"[n]o court can tell directors exactly how to [get the best price for the stockholders at a sale of the company], because they will be facing a unique combination of circumstances, many of which will be outside their control."

- Justice Carolyn Berger, the Supreme Court of the State of Delaware 1

Lyondell Chemical Company v. Ryan involved a stockholder class action challenging a $13 billion cash merger of Lyondell with and into an acquisition subsidiary formed by Basell AF, a Luxembourg company.2 The stockholder suit before the court alleged that the directors of Lyondell had breached their fiduciary duties of care and loyalty in reviewing and approving the merger.3 In a prior decision, the Court of Chancery had allowed certain claims against the directors to survive a summary judgment motion.4

The Lyondell decision is important because it provides corporate fiduciaries, practitioners and courts with additional guidance on when and how Revlon duties should be applied.5

Revlon duties apply in the context of a sale of, or change in, corporate control, and require that once a board of directors embarks on a control transaction on behalf of the corporation, there is no longer a duty to protect or further the corporation's long-term strategic goals. Instead, the sole duty becomes the maximization of "the sale price of the enterprise," requiring the directors to "obtain the best available price" in the sale transaction.6

The courtship between Lyondell and Basell lasted more than a year, over which time the price increased from an initial offer of less than $30 per share to a final offer of $48 per share.7 In May 2007, an affiliate of Basell filed a Schedule 13D announcing its interest in possible transactions with Lyondell.8 In response to this overture, the directors of Lyondell acknowledged that the corporation was "in play," but adopted a "wait and see" approach and did not take significant further action at that time.9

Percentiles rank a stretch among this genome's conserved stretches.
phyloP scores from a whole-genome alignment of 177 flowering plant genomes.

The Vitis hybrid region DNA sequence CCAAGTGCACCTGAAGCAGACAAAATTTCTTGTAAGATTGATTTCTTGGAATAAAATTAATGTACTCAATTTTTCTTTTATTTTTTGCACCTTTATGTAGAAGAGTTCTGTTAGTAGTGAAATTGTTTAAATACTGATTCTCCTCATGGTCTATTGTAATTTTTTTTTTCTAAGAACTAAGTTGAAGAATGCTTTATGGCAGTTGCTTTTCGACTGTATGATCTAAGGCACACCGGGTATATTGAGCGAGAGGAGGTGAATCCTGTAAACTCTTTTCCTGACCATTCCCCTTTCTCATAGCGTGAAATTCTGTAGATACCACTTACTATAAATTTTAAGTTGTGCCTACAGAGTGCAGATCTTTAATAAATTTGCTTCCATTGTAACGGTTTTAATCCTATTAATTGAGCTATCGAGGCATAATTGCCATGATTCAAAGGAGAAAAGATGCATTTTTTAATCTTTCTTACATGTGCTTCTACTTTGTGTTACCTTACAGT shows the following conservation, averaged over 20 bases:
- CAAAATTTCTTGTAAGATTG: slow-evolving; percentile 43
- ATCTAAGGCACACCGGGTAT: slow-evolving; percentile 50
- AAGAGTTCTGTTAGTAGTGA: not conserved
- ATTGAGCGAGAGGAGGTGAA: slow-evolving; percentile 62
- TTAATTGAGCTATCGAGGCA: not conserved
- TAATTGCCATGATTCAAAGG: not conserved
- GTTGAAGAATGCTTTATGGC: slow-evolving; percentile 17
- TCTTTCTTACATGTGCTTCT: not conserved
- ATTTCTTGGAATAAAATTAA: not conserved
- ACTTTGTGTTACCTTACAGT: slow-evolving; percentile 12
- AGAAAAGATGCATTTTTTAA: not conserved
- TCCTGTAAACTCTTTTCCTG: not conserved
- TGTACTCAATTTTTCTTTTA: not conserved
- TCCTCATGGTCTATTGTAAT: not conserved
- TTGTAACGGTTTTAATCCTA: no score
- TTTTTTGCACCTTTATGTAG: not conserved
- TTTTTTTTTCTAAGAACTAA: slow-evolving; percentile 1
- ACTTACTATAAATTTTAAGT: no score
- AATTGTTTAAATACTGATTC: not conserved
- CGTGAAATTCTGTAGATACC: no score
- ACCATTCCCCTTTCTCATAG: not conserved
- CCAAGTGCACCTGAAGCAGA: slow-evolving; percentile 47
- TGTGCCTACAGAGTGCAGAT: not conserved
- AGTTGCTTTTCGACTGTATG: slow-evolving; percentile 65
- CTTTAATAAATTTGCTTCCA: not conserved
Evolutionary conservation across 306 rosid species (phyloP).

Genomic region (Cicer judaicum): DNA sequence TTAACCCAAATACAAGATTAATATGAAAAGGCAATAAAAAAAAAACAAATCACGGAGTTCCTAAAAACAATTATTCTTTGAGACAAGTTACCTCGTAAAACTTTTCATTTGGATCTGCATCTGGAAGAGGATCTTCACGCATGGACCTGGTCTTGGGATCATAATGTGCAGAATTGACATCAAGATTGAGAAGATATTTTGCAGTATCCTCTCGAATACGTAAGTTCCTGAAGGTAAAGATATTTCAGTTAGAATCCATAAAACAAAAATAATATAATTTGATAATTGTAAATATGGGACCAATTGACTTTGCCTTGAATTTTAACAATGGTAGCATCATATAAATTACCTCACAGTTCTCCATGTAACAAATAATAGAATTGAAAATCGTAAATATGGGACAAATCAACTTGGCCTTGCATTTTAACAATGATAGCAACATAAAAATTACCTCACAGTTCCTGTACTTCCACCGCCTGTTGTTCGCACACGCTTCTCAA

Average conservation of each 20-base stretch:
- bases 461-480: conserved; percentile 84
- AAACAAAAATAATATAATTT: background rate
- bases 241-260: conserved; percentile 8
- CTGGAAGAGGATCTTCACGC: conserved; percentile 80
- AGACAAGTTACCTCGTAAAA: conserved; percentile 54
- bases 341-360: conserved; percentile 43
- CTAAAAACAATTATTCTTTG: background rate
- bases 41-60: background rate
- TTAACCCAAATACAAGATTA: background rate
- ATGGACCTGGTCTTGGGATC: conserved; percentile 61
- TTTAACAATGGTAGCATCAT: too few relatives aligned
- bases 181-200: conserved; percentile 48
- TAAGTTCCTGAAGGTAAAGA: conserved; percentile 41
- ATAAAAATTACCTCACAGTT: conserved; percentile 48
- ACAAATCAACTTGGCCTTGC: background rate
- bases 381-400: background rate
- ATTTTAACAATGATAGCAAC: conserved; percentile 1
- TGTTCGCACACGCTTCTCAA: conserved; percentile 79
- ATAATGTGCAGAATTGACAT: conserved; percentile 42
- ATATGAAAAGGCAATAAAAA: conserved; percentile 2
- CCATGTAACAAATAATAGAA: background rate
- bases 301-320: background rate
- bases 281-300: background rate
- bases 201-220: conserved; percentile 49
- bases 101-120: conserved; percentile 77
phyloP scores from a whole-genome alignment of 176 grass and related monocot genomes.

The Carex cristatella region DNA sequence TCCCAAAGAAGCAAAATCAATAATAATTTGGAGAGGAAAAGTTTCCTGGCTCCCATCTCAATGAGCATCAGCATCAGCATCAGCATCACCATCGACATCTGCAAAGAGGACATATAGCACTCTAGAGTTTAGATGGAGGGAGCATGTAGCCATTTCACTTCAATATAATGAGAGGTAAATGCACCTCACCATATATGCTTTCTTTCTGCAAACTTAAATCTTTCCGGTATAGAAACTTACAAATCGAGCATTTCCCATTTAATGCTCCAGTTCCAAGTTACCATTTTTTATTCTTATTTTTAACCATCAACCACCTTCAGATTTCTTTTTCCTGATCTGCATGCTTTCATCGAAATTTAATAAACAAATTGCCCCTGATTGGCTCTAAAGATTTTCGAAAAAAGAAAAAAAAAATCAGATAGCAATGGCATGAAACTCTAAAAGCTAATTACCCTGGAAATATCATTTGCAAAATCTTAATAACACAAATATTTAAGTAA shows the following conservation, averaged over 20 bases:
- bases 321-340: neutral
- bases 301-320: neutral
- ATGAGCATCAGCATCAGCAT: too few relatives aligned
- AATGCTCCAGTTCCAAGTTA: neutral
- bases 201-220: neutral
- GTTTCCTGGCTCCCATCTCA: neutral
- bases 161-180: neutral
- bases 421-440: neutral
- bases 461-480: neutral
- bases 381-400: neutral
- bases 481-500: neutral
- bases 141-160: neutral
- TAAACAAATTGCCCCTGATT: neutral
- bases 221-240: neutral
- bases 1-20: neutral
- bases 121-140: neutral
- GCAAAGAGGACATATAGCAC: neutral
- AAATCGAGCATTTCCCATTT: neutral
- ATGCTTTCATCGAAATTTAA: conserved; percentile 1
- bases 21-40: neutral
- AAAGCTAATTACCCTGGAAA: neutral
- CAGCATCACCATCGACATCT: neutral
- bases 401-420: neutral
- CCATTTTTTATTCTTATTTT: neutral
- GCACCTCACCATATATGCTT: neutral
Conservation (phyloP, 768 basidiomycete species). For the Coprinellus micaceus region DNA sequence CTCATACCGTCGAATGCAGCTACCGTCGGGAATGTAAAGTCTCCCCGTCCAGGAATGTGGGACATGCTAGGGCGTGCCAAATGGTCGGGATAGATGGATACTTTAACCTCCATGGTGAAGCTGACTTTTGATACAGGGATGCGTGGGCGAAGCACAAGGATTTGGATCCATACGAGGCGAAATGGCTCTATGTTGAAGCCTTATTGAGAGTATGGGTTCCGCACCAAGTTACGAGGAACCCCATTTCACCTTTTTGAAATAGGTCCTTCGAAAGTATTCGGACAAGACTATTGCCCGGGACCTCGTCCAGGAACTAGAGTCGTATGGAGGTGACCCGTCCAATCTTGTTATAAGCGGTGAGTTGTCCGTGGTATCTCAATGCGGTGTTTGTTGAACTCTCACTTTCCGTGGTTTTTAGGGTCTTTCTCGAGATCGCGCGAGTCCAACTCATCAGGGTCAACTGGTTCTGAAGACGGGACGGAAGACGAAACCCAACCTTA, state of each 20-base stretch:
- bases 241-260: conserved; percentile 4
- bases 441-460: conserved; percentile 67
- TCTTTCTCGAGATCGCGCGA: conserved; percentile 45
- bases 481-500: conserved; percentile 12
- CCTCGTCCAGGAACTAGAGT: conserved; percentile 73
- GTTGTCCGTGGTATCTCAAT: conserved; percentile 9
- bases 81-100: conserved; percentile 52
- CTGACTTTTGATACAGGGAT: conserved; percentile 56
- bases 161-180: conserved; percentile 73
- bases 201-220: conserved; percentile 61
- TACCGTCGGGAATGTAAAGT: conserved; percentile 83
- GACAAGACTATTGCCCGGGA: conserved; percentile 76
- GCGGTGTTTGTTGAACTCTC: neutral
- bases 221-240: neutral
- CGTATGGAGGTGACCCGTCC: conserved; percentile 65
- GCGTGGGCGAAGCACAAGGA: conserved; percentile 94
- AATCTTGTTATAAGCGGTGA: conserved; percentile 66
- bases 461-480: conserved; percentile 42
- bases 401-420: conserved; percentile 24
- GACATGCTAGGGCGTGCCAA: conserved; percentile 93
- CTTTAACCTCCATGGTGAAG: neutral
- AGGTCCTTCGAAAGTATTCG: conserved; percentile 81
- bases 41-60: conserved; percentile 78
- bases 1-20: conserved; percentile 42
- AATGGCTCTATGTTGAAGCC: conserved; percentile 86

Thereafter, in July 2007, Basell met with Lyondell and discussed an all-cash deal at $40 per share.10 During that meeting, Basell increased its offer to $44 to $45 per share.11 Later that day, in response to a cool reaction from Lyondell, Basell increased its offer to $48 per share, conditioned on a $400 million break-up fee and a signed merger agreement within one week.12

During the next week, the directors held several meetings, the CEO attempted to negotiate better terms, the board was briefed by its financial advisors that the merger price was "an absolute home run," and the directors evaluated the likelihood of a better offer.13 Ultimately, the directors approved the merger (this approval was subsequently affirmed by 99% of votes cast in a stockholder decision).14 Several weeks later, the plaintiffs commenced their action in the Delaware Court of Chancery.15

Lyondell's Certificate of Incorporation included an exculpatory provision under Section 102 of the Delaware General Corporation law.16 Accordingly, the Court of Chancery agreed that the directors were exculpated from personal liability for a claimed breach of the fiduciary duty of care, leaving the plaintiffs with only a duty of loyalty challenge.17 The Court of Chancery further determined that because the directors were independent and disinterested, the plaintiffs' claims turned on whether the directors had "breached their duty of loyalty by failing to act in good faith."18

The Court of Chancery examined precedent and determined that a bad faith breach of the fiduciary duty of loyalty required conduct ranging from an actual intent to do harm to an intentional failure "to act in the face of a known duty to act, demonstrating a conscious disregard for his duties."19 Questioning whether the directors had properly discharged known Revlon duties, the Court of Chancery denied the defendants' summary judgment motion to allow more evidence on whether the directors had acted in bad faith.20